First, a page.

Indigenous people protest ahead of landmark ruling on land claims in Brazil

Hundreds of indigenous people danced and chanted in front of Brazil’s Supreme Court on Wednesday to urge judges not to rule in favor of a 1988 deadline for their land claims, a proposal backed by the agricultural sector.

The protest has attracted an unprecedented 6,000 indigenous people from 176 tribes to camp in the Brazilian capital to pressure the court to reject the deadline, organizers said.

A defeat in court for indigenous peoples could set a precedent for the dramatic rollback of native rights championed by far-right President Jair Bolsonaro. He says that too few of them live on too much land, which blocks agricultural expansion.

“The Bolsonaro government wants to finish us off. If it were up to him, there would be no indigenous people left in Brazil,” said Xukuru chief Ricardo, from northeast Brazil. He wore a long headdress of blue macaw feathers and held a maraca.

The protesters unfolded banners reading “Time Frame NO”, rejecting the time frame adopted in 2016. By late afternoon, the court had not yet started debating the issue.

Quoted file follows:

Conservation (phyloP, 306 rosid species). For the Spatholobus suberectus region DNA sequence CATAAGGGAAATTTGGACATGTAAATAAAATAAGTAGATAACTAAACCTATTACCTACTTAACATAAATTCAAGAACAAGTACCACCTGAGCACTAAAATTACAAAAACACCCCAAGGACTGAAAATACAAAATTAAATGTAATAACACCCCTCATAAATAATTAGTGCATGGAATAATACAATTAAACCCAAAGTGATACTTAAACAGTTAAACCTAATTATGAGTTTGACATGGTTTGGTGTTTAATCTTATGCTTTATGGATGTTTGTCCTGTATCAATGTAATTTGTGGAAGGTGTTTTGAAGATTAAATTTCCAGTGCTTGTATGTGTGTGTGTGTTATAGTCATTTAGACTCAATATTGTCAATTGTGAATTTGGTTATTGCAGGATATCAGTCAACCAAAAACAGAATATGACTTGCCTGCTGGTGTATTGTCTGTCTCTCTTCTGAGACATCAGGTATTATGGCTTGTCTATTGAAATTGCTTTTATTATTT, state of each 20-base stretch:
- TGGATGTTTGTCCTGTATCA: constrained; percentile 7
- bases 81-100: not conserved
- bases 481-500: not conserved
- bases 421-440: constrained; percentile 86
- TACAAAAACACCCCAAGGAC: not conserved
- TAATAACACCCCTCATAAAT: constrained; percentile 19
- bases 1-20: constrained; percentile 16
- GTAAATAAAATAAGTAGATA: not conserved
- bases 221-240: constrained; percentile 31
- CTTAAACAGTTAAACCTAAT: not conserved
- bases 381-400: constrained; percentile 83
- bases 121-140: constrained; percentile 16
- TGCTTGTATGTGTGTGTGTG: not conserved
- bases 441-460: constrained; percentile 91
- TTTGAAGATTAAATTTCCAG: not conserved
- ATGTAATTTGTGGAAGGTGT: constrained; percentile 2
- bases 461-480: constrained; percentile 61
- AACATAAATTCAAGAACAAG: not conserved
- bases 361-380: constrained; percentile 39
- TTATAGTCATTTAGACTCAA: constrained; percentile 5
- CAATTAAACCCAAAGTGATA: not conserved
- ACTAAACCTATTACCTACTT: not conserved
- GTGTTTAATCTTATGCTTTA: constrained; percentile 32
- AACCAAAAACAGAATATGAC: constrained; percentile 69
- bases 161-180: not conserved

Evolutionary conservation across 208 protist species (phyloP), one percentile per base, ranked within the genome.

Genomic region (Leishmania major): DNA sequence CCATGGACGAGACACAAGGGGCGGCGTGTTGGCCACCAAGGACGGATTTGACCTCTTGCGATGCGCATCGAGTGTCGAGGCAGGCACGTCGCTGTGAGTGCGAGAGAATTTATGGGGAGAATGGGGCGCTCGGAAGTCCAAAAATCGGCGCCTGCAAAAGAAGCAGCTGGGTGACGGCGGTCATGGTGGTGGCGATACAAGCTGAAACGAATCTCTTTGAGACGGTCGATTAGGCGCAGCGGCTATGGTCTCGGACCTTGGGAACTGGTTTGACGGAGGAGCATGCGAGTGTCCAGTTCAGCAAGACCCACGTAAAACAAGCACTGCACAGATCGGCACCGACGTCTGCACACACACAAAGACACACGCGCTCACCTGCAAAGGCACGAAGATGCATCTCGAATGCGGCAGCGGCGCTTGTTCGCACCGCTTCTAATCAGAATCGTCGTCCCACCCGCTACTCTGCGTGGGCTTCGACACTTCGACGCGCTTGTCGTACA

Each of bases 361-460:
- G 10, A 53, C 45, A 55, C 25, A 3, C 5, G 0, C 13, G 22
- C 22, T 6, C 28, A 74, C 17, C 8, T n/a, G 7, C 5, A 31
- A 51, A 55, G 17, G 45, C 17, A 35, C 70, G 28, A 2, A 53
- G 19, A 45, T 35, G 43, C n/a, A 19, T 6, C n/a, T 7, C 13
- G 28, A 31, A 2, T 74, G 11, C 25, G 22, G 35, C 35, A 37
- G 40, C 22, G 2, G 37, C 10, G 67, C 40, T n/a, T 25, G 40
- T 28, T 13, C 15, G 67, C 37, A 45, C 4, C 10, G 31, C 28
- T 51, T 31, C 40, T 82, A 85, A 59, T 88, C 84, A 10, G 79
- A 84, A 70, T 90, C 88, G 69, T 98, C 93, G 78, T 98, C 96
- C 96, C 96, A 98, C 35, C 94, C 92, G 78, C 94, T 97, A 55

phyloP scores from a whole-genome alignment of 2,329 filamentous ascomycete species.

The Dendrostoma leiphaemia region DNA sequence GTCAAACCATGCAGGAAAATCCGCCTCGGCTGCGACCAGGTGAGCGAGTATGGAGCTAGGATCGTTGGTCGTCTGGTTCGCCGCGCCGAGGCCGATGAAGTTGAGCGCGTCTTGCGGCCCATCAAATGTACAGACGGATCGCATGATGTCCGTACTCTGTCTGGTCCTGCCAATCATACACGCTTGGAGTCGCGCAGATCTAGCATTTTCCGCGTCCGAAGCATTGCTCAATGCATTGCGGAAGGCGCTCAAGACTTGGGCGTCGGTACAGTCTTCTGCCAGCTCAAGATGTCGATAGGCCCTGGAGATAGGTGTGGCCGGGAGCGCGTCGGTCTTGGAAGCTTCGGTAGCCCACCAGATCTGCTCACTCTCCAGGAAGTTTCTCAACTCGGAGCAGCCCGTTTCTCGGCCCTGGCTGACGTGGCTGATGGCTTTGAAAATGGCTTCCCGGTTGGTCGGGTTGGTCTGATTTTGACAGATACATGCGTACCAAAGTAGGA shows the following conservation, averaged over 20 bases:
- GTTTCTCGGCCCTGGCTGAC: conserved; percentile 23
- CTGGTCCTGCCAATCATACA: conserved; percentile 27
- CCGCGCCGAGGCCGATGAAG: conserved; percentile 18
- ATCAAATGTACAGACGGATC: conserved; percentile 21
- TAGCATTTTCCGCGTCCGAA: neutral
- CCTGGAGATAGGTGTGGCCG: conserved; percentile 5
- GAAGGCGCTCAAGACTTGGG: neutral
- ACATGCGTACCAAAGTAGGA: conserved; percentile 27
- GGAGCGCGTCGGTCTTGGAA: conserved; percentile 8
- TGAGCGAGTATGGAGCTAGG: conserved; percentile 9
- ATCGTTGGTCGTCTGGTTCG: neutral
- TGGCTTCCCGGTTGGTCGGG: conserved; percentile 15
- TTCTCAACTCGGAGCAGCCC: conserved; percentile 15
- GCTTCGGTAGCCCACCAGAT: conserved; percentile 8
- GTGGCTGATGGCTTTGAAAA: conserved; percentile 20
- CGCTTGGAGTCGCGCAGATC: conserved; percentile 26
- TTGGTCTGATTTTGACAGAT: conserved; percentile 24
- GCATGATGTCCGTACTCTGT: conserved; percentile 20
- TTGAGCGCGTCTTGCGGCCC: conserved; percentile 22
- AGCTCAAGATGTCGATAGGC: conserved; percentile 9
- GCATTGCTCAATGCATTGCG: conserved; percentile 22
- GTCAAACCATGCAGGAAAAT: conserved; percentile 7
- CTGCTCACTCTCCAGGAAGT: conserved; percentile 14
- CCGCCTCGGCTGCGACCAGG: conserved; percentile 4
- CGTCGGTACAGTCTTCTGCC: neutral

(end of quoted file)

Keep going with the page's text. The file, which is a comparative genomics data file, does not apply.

The ruling will affect 230 pending land claims, many of which offer a bulwark against deforestation in the Amazon rainforest. Most have waited decades for recognition.

Powerful agricultural interests would have a stronger legal foundation to challenge indigenous land claims, and Congress would have the green light to write a restrictive definition of indigenous lands in federal law.

The case reached the Supreme Court in an appeal by the Xokleng people of the southern state of Santa Catarina against what they argued is an overly narrow interpretation of indigenous rights by recognizing only the lands occupied by native communities at the time the constitution was ratified. from Brazil in 1988.

The Xokleng were removed from their traditional hunting grounds more than a century ago to make room for European settlers, mostly Germans fleeing economic and political turmoil. If they win the case, 830 farmers face eviction from the small properties where their families have lived for decades.


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